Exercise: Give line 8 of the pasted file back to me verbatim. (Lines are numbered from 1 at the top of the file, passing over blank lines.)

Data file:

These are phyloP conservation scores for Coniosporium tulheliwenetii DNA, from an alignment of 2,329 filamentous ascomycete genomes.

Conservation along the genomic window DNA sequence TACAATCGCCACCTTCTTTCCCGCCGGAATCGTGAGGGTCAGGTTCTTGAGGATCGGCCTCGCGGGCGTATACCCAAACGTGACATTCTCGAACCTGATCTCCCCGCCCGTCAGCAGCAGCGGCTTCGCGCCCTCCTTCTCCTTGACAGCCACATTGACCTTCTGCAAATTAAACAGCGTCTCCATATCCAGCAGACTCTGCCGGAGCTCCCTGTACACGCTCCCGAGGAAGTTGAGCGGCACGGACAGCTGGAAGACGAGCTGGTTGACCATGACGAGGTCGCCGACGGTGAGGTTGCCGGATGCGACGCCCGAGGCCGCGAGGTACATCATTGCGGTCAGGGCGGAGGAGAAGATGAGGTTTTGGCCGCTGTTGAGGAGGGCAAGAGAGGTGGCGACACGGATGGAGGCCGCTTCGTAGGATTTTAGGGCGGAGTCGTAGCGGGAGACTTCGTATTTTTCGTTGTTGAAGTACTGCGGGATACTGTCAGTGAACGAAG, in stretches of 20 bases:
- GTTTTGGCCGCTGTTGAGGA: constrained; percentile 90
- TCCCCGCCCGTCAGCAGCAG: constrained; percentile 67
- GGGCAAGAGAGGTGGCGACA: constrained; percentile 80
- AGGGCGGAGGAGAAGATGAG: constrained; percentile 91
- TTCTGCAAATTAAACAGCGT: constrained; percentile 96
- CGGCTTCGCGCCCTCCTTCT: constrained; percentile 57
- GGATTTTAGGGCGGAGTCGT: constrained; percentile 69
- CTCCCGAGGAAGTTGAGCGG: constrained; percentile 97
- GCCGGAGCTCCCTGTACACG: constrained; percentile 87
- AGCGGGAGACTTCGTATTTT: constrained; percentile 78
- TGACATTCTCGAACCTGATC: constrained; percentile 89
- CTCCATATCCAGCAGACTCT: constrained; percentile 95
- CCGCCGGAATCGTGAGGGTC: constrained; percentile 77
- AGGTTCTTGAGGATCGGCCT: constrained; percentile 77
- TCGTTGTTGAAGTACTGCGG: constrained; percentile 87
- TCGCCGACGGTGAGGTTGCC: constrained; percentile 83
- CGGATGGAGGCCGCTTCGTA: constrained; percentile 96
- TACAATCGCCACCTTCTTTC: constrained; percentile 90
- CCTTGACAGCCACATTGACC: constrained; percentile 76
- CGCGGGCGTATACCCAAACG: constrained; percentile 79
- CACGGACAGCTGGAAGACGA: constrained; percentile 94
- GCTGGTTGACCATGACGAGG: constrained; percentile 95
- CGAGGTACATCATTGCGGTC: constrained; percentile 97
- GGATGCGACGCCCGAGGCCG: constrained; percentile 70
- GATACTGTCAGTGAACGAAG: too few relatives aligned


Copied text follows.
- CGGCTTCGCGCCCTCCTTCT: constrained; percentile 57